About 312 patients with concurrent AF and CMB were studied, and about 28%—that’s about 87 of those patients had a PSG study. Most of our patients were male, about 75% of them, and most of them were 75 years old. The mean AHI was 24.2 ±20.2. The grading or severity of OSA is graded by AHI, so a normal AHI would be considered to be less than 5, where mild would be considered to be between 5-15, and moderate is 15-30. Anything above 30 is considered severe. Our median was about 24, which is in the moderate sleep apnea range.
What were the findings of this study?
We had a significant association between moderate to severe—that’s with those with AHI >15—and the number of CMBs overall. We had a relative list of about 3.4 with a P
-value of 0.001. This is a very significant result when we compare OSA to CMBs, and particularly, lobar CMBs and deep CMBs. CMBs are divided into lobar and deep CMBs, and we found that there was significant relation to both, on universal analysis.
Now, the moment we adjusted for age and BMI, we found that this association lost significance and there are 2 reasons why this could have happened. The number of patients that we had: even though we had 312 patients, the number of patients who had a PSG study were about 28%—that’s about 87 patients, so that’s a lower number. But we feel like with a much larger population with more PSGs documented, we might be able to get a much more significant result or find out more about relationships between other PSG studies—something that is yet unknown. Like I said, this is something that we’re doing as part of a much larger study. We’re in the process of so hopefully in the next few years we’ll have a much more definite answer.
What’s the impact of this data on the clinical community?
Although AHI is not found to be an independent risk factor in CMBs after adjusting for BMIs and age, it might be reasonable for patients with moderate AHI to be screened for CMBs because the importance of screening for CMBs and the high burden of CMBS.
So, although this threshold is not definitively known, for those with a high risk of CMB burden it might alter their antithrombotic treatment decisions. That is very important to the community. Every other patient who comes to our outpatient department has to be anticoagulated either for prevention or for treatment purposes. Those with a population or cohort of patients with moderate to severe OSA and AF—they should be screened for CMBs.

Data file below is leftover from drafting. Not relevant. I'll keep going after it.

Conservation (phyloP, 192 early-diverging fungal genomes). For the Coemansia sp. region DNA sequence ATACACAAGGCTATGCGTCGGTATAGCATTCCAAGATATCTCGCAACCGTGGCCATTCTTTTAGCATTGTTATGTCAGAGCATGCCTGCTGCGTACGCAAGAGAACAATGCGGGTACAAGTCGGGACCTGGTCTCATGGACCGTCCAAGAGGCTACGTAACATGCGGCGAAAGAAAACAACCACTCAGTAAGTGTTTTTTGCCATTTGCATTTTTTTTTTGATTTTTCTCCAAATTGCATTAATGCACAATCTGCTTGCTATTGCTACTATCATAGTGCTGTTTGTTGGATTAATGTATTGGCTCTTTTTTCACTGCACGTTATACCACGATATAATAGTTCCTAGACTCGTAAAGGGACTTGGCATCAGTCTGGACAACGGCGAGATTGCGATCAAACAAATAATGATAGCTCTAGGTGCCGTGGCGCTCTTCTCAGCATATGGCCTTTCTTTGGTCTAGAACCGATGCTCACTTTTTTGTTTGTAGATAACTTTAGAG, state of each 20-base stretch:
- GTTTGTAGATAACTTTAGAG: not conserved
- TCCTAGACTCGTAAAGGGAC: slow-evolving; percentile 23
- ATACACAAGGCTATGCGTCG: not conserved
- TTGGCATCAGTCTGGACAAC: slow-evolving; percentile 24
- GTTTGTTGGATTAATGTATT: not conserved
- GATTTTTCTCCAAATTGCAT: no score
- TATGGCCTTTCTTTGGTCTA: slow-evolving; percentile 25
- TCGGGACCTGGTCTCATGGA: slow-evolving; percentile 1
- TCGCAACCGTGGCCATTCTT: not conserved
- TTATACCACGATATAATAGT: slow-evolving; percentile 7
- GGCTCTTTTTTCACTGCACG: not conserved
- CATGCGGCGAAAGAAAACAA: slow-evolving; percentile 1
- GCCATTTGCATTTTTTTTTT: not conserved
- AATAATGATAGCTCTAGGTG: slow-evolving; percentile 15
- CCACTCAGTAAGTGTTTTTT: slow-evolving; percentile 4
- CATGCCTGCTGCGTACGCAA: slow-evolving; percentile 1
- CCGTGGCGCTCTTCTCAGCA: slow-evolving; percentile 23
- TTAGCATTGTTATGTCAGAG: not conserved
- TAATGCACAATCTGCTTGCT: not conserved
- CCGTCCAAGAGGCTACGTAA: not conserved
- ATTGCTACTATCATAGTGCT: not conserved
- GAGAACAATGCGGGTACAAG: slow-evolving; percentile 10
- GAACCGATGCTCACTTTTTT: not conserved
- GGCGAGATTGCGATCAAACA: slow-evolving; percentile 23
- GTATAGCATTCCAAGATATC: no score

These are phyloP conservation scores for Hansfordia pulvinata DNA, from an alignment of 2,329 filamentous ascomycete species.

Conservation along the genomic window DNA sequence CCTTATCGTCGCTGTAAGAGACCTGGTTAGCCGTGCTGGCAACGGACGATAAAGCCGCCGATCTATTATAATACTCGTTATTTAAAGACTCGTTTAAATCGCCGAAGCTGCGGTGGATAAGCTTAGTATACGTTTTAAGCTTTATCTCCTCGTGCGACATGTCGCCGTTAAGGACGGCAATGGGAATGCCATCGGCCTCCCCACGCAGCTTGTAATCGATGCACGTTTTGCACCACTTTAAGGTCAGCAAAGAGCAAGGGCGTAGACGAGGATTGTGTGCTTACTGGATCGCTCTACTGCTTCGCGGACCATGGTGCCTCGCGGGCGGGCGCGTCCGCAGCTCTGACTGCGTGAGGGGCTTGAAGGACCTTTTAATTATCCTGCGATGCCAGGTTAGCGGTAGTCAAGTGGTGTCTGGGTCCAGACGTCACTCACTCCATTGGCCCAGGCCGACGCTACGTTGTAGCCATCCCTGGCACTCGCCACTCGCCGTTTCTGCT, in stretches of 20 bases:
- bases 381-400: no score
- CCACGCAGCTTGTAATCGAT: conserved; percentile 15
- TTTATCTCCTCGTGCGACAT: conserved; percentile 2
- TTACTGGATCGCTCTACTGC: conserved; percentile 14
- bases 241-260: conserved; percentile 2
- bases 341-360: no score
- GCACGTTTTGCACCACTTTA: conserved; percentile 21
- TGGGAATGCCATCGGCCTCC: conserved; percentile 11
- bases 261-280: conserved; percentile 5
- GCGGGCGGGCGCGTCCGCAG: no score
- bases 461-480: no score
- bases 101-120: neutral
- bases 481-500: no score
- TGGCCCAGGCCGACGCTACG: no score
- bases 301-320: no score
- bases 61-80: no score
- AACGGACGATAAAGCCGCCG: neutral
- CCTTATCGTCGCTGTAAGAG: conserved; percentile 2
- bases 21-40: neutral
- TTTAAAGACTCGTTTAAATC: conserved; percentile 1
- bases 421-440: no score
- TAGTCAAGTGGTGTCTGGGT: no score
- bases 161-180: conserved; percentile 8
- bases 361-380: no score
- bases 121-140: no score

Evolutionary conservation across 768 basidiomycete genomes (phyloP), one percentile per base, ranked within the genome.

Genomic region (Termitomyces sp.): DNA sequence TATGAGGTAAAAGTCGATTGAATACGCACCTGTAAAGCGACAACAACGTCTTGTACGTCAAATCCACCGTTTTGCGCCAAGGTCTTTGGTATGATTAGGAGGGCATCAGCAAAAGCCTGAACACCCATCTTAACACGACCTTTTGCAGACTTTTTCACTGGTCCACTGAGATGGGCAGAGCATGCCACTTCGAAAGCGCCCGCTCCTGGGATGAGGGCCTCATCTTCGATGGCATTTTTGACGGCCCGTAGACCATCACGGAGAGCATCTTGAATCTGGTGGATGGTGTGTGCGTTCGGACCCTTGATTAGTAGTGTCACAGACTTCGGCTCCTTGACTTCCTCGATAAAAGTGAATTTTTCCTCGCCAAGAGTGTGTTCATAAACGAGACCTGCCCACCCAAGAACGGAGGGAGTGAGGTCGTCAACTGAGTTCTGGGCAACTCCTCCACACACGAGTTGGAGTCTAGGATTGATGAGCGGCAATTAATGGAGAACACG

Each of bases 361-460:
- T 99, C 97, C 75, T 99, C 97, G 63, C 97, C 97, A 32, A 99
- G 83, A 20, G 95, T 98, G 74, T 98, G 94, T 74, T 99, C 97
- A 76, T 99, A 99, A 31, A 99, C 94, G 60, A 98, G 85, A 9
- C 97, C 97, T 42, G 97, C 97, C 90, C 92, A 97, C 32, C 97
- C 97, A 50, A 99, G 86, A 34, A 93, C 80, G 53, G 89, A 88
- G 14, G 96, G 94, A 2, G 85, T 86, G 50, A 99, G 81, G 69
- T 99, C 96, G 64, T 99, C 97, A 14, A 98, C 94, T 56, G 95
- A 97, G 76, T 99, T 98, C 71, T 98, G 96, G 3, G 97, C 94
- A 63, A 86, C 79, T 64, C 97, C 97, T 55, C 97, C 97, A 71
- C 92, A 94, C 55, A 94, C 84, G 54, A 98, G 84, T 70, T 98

A simple brain MRI can show whether they can have a high CMB burden, and that might be, in fact, from antithrombotic treatments. In fact, some physicians—a lot of physicians but this is very divided—are afraid of anticoagulated patients with CMBs. On the other hand, there are a lot of physicians who feel like CMBS have no relationship to inclusive bleeding and other factors and their antithrombotic positions don’t change. We feel like this is very important in adding additional information to this small entity in neurology.
Were the findings surprising or unexpected in any way?
For us, the main finding was not surprising because it has not been documented yet. I should’ve mentioned, initially, that even though OSA has been studied, that these factors by themselves have not been studied before. So even though this is what we would’ve expected theoretically, this is the first time it’s been proven.
We’re kind of disappointed that the other indices of PSG like arousal index, periodic limb movements, and oximeter, and Epworth Sleepiness Scale were not significant. The patients that had PSG studies were less than one-third of patients that we had, so that could be a big reason why we didn’t have a significant result with them. Although we were happy with one significant report, we weren’t with the indices of another. But that might be exciting to see those results in another study.
For more coverage of AAN 2019, click here.
Vilanilam G, Badi M, Goldstein E, et al. Severity of Obstructive Sleep Apnea and Burden of Cerebral Microbleeds in Patients with Atrial Fibrillation. Neurology. 2019; 92 (15 Supplement) P3.6-030.